Daily newspapers cover international, national, regional and local news, so you can tailor your press materials to interest the state, regional or local angle. Weekly newspapers are usually interested in regional or, more specifically, local news, so news releases should be very specific to local interest.
Decision-making varies depending on newspaper size. The larger dailies have subject-matter editors. Most key editors meet daily to share story ideas for feature pages.
To place a story in a newspaper, you should be familiar with the staff structure and how it applies to your story angle. If a story needs to reach gardeners and there is a gardening or outdoor editor at a paper, that is your best start. First send a letter or release that outlines the story ideas and specific facts. Then follow up by phone. However, DO NOT call just to ask if they received the letter or release. Follow up with a specific offer of an interview or other information not contained in the written communications. Explain the importance of the issue to their readership. This is part of grooming relationships with publications that will be of value in the future.
Major dailies typically offer the following sections and opportunities. Some examples of appropriate story angles:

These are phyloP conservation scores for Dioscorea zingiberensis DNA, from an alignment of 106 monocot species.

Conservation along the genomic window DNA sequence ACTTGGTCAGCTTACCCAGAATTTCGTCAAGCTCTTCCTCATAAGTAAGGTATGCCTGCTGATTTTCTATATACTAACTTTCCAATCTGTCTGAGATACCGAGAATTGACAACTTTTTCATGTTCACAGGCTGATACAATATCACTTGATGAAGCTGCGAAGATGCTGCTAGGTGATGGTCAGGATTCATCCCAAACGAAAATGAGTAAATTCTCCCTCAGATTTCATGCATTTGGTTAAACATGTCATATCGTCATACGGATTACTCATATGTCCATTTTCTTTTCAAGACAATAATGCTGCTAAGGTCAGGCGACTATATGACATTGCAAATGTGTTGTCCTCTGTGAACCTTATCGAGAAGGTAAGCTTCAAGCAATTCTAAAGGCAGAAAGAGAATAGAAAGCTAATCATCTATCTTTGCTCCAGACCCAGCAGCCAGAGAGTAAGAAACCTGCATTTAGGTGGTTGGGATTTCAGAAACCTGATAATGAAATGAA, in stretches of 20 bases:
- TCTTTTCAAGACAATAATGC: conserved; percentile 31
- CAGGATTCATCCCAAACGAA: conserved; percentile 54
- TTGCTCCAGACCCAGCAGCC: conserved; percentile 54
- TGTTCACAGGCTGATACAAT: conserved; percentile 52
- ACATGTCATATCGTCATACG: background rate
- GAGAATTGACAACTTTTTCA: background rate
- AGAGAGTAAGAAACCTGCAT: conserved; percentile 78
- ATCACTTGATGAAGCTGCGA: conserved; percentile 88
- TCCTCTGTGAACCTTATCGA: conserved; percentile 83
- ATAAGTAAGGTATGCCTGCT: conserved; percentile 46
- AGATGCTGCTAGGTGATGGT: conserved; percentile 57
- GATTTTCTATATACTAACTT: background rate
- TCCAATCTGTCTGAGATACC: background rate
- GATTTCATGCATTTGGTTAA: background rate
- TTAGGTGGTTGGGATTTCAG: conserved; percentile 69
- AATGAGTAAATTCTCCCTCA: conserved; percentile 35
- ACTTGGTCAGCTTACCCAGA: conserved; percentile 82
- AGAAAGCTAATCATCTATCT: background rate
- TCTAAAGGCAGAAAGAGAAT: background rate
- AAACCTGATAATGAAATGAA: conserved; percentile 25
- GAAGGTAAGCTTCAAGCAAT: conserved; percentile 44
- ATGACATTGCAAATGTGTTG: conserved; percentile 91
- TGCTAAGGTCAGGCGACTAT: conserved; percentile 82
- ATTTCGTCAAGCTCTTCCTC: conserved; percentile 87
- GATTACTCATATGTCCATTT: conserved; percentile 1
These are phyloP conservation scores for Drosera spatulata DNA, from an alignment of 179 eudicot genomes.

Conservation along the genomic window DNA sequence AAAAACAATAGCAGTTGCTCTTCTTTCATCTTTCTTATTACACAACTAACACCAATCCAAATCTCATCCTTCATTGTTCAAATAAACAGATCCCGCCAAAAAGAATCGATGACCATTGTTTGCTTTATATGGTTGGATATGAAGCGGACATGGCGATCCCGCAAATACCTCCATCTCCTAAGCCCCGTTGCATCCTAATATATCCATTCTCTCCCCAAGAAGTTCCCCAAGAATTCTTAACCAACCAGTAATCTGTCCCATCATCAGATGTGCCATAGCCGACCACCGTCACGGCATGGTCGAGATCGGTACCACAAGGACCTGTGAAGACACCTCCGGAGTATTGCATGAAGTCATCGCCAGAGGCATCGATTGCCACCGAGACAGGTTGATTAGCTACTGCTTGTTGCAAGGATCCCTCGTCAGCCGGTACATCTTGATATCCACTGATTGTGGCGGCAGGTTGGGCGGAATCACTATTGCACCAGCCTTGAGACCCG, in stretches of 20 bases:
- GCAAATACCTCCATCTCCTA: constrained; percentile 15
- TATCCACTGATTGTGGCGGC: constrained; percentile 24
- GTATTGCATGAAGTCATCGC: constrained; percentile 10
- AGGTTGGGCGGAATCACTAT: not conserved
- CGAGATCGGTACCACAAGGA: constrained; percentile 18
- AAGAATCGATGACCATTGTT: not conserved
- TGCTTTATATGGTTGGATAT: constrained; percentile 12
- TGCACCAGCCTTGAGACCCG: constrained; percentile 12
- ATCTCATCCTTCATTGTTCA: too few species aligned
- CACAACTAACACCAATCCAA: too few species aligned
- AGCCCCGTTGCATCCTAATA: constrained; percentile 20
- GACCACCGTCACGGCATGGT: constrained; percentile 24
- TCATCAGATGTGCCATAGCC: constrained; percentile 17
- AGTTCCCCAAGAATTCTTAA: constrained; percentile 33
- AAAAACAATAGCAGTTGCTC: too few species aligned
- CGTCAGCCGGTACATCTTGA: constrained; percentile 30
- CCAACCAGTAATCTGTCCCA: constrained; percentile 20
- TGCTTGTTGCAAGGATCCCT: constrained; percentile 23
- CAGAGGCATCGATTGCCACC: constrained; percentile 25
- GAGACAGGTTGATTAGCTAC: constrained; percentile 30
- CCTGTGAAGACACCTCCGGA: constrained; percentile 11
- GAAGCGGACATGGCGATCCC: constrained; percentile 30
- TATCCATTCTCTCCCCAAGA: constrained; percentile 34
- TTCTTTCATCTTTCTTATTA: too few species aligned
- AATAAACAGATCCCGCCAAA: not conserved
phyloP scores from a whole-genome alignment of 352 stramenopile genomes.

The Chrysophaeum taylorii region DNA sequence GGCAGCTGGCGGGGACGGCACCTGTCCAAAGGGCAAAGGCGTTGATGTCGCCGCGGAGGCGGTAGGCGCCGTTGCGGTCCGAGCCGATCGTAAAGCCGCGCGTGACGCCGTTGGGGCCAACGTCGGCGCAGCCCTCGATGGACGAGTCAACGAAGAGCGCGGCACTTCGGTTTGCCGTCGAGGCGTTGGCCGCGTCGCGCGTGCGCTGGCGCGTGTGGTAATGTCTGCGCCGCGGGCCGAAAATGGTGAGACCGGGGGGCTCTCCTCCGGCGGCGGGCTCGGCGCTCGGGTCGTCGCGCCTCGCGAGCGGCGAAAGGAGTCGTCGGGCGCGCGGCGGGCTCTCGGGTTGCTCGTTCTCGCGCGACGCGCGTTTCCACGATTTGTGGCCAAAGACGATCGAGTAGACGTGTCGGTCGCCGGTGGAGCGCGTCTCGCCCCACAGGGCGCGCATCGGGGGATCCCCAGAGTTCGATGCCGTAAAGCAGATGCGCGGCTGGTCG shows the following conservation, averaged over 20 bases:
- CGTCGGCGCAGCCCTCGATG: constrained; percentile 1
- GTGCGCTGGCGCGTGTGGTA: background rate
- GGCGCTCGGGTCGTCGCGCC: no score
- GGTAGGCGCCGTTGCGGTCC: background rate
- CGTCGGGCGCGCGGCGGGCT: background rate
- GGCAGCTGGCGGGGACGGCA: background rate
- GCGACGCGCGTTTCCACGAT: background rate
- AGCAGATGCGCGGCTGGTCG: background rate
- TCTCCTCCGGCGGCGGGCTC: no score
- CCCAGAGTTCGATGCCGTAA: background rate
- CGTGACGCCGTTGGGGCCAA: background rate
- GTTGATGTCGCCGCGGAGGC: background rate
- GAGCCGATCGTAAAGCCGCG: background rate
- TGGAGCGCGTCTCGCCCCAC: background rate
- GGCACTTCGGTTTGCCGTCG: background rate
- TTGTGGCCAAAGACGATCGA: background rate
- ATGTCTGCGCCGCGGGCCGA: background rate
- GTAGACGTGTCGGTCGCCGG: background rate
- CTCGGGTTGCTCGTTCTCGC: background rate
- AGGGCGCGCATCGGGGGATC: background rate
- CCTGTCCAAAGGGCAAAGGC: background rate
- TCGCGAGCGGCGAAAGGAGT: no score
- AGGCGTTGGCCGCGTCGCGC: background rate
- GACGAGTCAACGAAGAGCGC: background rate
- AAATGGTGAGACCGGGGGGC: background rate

You can approach the editor about an education campaign, especially if there is an event scheduled with a retailer. Make sure you let them know that this is a statewide "situation" with local programs that will impact the quality of life for everyone.
You can approach this editor about information that shows our changing lifestyle and our more environment-friendly habits. As part of this broader story, you can translate important information about the purchase, use and proper disposal of home pesticides.
If you have a retailer involved in a partnership program, you can invite the business editor to explore how businesses are doing more and more "community relations" activities with your program as a prime example.